IBM eServer xSeries 346 review
Since the launch of Intel’s EM64T processors, we have brought you reviews of examples of this technology from every major server manufacturer. Over the past six months, we have seen samples from Supermicro, HP, Dell and NEC. The arrival of IBM’s eServer xSeries 346 now leaves just Fujitsu Siemens lagging behind as the last to support the new Intel processors.
IBM’s build quality usually impresses, but the 346 takes this to new levels. The sturdy 2U chassis is brimming with interesting features and offers more expansion options than you can shake a stick at. For starters, you get a six-disk hot-swap cage to one side of the front panel, and the review model came supplied with a quartet of 146GB Hitachi Ultra320 drives. The panel layout is similar to the PowerEdge 2850. You can add an internal DAT72 tape drive, although this will be at the cost of two drive bays as opposed to one in the Dell server. Don’t be fooled into thinking the space above the DVD-ROM drive can be used. This is left empty to provide a clear path through the chassis for processor cooling.
IBM’s unique light-path diagnostics could prove a boon for troubleshooting. Previously implemented on the motherboard, IBM has moved this bank of 18 LEDs onto a smart little panel that pops out from the front of the chassis to reveal precisely which component has failed.
With the top panel removed, the 346 starts to show off its exemplary design. The most obvious feature is the bank of 12 hot-swap fans stretching the full width of the chassis. Each can be replaced individually or the entire assembly removed in one piece just by pulling up locking levers on each side. Remarkably, although the fans look capable of creating a mini-hurricane, noise levels are extremely low.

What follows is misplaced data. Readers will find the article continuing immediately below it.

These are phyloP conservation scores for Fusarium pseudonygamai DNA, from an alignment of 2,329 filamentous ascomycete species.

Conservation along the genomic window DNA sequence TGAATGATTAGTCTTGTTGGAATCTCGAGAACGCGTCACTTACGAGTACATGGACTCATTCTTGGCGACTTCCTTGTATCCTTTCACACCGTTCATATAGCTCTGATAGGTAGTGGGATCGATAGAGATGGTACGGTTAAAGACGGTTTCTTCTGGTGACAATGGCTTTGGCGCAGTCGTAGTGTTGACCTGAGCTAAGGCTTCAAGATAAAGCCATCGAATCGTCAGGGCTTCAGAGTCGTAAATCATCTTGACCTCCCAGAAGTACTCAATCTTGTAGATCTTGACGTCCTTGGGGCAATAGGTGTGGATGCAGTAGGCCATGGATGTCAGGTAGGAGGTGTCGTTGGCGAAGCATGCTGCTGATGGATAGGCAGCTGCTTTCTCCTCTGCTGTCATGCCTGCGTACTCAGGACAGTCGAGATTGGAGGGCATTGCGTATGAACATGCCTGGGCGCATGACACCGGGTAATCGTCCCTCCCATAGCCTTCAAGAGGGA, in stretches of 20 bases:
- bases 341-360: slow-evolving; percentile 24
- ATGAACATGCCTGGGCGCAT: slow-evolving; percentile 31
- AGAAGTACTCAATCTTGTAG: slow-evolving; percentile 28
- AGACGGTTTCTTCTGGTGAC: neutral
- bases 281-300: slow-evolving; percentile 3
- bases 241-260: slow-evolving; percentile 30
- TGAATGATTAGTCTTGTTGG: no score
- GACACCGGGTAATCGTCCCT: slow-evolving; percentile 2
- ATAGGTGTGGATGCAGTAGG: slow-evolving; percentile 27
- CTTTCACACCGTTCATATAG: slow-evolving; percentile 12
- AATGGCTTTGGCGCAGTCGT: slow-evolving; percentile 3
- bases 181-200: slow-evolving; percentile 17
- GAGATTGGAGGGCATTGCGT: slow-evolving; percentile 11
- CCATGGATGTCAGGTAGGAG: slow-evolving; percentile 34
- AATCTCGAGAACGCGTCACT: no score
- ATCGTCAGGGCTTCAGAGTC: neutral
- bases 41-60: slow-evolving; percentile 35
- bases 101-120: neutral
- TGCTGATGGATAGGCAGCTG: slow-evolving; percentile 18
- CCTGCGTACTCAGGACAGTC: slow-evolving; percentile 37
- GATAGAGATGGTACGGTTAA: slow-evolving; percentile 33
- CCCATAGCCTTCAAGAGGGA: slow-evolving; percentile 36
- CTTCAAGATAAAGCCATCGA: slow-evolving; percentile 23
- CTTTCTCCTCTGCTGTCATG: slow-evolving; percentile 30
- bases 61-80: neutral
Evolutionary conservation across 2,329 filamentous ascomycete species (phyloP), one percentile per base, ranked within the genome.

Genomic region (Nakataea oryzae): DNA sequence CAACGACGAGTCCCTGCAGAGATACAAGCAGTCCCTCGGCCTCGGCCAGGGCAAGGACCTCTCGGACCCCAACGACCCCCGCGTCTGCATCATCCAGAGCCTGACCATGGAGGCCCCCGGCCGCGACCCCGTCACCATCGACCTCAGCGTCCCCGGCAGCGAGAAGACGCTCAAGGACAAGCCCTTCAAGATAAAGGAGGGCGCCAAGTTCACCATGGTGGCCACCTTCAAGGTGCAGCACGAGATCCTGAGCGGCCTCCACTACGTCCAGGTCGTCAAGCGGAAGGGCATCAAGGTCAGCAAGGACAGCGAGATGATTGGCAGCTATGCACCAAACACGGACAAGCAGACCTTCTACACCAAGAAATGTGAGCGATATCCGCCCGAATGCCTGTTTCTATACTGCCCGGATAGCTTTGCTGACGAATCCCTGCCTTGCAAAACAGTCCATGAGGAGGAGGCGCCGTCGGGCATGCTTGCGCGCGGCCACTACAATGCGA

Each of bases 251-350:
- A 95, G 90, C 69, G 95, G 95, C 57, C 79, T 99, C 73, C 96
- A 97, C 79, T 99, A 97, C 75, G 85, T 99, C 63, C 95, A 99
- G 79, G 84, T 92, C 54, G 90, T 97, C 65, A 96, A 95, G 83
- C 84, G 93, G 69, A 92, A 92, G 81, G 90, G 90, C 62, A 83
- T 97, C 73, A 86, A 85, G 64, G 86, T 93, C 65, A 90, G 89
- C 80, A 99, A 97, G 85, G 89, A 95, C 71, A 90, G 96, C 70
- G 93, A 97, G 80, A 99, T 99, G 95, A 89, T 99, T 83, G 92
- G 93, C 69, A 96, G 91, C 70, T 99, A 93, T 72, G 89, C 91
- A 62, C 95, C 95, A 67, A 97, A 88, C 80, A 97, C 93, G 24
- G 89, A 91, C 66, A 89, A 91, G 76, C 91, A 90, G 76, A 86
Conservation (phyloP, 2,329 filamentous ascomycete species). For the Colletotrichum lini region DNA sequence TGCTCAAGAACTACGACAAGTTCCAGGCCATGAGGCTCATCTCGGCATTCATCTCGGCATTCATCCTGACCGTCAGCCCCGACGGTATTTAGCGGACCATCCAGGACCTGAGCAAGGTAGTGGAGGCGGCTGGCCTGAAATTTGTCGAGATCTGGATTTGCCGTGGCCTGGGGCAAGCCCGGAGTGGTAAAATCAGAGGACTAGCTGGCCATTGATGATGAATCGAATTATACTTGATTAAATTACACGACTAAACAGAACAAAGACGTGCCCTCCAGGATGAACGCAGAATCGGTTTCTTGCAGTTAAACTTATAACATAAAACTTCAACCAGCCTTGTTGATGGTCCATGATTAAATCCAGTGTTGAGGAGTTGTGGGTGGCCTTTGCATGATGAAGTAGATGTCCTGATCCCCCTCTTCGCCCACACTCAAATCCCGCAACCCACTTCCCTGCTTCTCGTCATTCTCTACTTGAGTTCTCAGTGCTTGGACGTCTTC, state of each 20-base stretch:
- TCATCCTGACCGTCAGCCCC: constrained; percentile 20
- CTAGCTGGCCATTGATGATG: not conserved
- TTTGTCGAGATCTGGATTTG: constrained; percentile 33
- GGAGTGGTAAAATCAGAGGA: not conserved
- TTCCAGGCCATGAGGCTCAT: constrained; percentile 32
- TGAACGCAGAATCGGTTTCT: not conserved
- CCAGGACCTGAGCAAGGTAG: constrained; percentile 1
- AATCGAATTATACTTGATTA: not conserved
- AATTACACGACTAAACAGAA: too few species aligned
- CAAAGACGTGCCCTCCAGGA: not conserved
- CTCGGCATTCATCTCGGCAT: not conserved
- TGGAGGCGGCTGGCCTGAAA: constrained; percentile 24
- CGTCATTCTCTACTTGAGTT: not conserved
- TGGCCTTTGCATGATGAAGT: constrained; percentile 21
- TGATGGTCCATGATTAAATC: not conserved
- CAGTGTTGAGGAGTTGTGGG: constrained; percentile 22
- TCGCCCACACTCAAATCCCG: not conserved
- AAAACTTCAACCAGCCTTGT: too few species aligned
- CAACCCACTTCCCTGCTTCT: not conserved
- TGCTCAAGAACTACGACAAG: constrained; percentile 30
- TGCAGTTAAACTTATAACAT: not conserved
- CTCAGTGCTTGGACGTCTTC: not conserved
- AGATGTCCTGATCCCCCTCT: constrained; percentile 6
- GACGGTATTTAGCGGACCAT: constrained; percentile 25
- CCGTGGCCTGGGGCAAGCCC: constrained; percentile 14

The pair of Xeon Nocona processors is located directly behind the fans and topped off with large passive heatsinks and a plastic shroud. A simple lever system similar to that used in HP’s ProLiant ML370 G4 makes heatsink and processor removal easy. Further back is a bank of eight DIMM sockets. The 8GB of DDR2 SDRAM comprising a quartet of 2GB modules goes some way to explaining the high price of the review sample. In an effort to provide as many options as possible, IBM has made use of every available bit of space, so expansion potential is very good. You get two riser-card cages, with one offering a pair of 133MHz PCI-X slots and the other a pair of 100MHz low-profile slots. IBM also offers PCI Express versions. A proprietary socket in the centre of the board came with IBM’s Remote Supervisor Adapter II SlimLine, which activates the dedicated Ethernet port at the rear for remote server management.
An integrated Adaptec 7902 Ultra320 chipset manages storage and has one channel linked to the hard disk backplane and the other routed to the rear panel. RAID options abound, as the chipset includes Adaptec’s HostRAID feature that supports RAID0, 1 and 10 arrays. A useful feature is the ability to create mirrors of existing drives later on by copying data from selected sources to new drives. HostRAID is implemented on both channels, so it is possible to provide striping and mirroring services to externally attached hard disk enclosures as well. If you want more RAID options, slot in IBM’s optional ServeRAID-7k module in the socket at the back of the motherboard. With 256MB of cache memory and a battery backup pack, it takes over the existing SCSI channels and adds RAID5 and 50 to the mix.
IBM’s ServerGuide utility gets system installation off to a flying start. It leads you through setting up the hard disks, creating a system partition, installing drivers and loading your chosen operating system. IBM’s ServeRAID utility loads as part of the process and provides full access to settings for the HostRAID or the 7k controller. The bundled Director is IBM’s standard management tool for its servers, workstations and notebooks and requires a local agent on each system. Plenty of information is to hand about the server’s hardware, and alerting facilities are particularly impressive.